||The Irish association representing the interests of English language schools, MEI~Relsa, has been consolidating its links with government over the past year and planning more marketing activities for its members. Gillian Nother, Manager of the association, answers our questions.
Full name: Marketing English in Ireland ~ Recognised English Language Schools Association
Year established: Merger of MEI and Relsa in 2000. MEI established in 1993; Relsa established in 1969
Number of members: 57 operators of approx. 125 centres around Ireland
Type of members: Private language schools mainly, some university and third level college-based centres
Government recognition: Yes
Code of practice: Yes
Association's main role: Industry representation, industry support and cooperative marketing
Membership criteria: Recognition and regulation by the Irish Department of Education
Complaints procedure: Yes
Agent workshops/fam trips: Yes
Contact details: MEI~Relsa, 107 South Circular Road, Dublin 8, Ireland. Tel: +353 147 53122; Fax: +353 147 53088; Email: firstname.lastname@example.org
You organised a trip for MEI~Relsa members out to Russia last year. Are there similar plans for other events in the pipeline?
MEI~Relsa has a busy marketing schedule planned for the year ahead. In the first half of the year alone we will be repeating our highly successful roadshow to Spain of two years ago, to be followed soon after by a trip to various [European Union] accession states. Also this year, a number of our members will be accompanying the President, Mary McAleese, on a trip to South America in spring. A number of Irish schools will again be present in Korea this year at the Coex Fair and at the Alphe Workshop in Seoul in March. Throughout the year, we will have several groups of agents and journalists arriving in Ireland to visit various member schools. One difference in our marketing plan this year is that the members have elected to have their next workshop in May 2005, instead of September 2004.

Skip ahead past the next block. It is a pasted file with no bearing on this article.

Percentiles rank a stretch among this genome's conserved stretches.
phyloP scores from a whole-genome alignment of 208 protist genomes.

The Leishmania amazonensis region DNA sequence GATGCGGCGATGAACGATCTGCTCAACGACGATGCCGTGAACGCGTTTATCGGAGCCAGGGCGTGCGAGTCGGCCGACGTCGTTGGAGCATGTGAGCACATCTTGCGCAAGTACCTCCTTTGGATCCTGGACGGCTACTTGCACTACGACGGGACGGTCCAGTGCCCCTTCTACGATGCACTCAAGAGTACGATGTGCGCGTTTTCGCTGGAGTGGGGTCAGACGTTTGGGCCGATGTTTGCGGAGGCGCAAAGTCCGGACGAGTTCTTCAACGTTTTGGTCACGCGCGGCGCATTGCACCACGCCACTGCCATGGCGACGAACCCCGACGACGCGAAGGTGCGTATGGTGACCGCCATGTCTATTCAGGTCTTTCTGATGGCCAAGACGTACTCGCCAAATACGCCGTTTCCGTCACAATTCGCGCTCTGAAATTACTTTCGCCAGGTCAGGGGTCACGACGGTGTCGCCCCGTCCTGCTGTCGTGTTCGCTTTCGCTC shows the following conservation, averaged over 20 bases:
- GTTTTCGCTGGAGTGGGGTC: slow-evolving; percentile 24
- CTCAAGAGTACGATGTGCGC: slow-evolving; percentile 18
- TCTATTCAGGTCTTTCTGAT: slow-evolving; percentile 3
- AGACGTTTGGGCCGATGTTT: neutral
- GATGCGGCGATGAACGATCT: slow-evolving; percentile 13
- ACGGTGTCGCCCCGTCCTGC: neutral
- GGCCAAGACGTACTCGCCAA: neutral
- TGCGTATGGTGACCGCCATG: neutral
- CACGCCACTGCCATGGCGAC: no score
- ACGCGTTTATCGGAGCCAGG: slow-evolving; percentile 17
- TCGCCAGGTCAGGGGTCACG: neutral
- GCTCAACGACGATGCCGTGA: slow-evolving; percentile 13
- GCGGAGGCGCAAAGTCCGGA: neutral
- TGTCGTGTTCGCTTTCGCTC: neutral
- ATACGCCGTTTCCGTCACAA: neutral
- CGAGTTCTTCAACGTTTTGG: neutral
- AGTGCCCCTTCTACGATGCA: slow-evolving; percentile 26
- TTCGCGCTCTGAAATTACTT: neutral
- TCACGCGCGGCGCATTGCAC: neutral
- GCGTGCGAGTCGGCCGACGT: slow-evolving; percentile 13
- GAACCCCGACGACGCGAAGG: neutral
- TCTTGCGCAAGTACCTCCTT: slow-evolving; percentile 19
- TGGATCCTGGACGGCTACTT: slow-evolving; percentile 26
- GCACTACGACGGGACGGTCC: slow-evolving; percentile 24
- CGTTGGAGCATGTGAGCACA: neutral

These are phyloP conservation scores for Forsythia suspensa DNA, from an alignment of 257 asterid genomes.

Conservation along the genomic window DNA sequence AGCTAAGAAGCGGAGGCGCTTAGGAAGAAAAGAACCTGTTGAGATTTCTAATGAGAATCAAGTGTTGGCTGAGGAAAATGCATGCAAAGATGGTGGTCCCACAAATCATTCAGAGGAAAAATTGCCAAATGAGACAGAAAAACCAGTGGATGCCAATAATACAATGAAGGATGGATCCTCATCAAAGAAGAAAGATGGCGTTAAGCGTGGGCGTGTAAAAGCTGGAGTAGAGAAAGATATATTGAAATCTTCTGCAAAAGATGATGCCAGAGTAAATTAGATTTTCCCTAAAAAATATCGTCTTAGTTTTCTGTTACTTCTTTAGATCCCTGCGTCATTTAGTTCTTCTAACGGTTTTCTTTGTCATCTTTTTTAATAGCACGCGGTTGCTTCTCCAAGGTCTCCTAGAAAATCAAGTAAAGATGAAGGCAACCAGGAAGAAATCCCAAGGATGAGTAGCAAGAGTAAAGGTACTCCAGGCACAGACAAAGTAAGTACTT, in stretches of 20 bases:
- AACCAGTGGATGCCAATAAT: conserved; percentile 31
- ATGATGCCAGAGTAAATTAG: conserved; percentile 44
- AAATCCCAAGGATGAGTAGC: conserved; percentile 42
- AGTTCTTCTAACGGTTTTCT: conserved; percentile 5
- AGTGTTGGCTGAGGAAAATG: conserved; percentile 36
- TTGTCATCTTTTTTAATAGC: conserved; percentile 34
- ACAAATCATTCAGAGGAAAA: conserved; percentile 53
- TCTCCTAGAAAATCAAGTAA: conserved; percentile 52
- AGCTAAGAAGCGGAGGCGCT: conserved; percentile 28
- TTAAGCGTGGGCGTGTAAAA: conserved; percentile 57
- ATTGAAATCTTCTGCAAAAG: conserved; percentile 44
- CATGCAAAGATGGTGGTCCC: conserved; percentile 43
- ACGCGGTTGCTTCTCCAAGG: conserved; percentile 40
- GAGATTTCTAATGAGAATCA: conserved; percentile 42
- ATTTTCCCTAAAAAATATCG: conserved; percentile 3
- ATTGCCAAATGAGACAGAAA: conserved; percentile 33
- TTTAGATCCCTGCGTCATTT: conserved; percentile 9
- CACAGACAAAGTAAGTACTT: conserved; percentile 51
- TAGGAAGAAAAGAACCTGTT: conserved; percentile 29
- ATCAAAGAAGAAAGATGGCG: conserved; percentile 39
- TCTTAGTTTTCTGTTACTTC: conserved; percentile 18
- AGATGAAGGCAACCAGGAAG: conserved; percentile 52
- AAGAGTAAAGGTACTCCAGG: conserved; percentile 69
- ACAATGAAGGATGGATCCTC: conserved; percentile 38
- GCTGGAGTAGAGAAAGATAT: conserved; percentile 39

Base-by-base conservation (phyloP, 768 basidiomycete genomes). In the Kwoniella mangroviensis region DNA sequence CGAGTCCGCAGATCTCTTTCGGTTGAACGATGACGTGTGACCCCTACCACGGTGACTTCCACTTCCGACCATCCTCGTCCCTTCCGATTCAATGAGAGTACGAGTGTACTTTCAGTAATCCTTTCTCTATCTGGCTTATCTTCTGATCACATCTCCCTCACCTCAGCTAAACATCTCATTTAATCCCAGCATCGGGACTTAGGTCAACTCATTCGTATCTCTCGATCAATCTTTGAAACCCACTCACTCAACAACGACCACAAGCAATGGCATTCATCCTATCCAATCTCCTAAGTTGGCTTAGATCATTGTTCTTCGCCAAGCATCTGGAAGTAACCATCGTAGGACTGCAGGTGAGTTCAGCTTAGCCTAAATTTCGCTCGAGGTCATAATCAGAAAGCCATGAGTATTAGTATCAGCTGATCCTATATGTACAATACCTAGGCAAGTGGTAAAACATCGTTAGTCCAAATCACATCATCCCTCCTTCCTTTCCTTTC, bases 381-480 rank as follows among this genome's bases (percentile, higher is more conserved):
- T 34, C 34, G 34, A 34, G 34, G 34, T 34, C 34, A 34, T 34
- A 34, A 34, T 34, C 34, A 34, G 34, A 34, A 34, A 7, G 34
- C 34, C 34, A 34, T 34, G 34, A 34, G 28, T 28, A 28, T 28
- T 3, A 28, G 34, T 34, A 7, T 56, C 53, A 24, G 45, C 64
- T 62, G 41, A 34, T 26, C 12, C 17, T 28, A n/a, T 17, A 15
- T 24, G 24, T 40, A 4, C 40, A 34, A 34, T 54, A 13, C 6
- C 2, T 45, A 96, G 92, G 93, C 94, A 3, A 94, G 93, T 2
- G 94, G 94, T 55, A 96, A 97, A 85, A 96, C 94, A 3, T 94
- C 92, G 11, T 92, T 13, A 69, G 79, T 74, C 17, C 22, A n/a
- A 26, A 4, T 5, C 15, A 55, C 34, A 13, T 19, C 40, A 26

In what other ways has MEI~Relsa been working with agents?
MEI~Relsa has an excellent relationship with individual agents and with agent groups worldwide. With the support of the Irish Tourist Board, we cooperate with agents and agency associations by organising fam trips and press visits to Ireland for various groups. We also set up workshops in agents' markets to facilitate the maintenance and development of productive business relationships, and in certain markets, we support our agents in the organisation of Consumer Fairs and Ireland Days.
Has membership of MEI~Relsa expanded?
Membership has grown mainly organically over the past number of years as existing MEI~Relsa members expand their businesses. We also have three new members this year, which is fairly typical of [membership growth patterns].
How did members fare in 2003, given that it was a difficult year all round for business?
Generally our members reported that 2003 was a good year, though not as strong as two or three years ago. Ireland perhaps suffered less than many other countries, in terms of enrolment levels, as students diverted their travels in favour of Ireland [because they were] in search of a safer destination.
Is MEI~Relsa working with the Irish government in any way, in terms of enterprise or immigration initiatives?
MEI~Relsa has several links with government from our visa committee, that meets almost monthly with the Department of Justice, to our representation on the Asia Pacific Strategy Committee. This committee has as its aim the development of foreign earnings in the Asia Pacific region for Irish businesses, and incorporates representatives from Enterprise Ireland, Bord Failte, the Department of Enterprise, Trade and Employment and the Department of Foreign Affairs, as well as private sector representatives. MEI~Relsa members are continually invited to participate in state and presidential trade missions around the world, and we maintain strong relationships with the Irish Tourist Board, the Department of Foreign Affairs and the overseas Irish Embassies, which provide us with excellent support in the markets.
How do you believe the Irish English language teaching in- dustry will fare in 2004?
At the time of writing this, the majority of members were reserving judgement for the year ahead.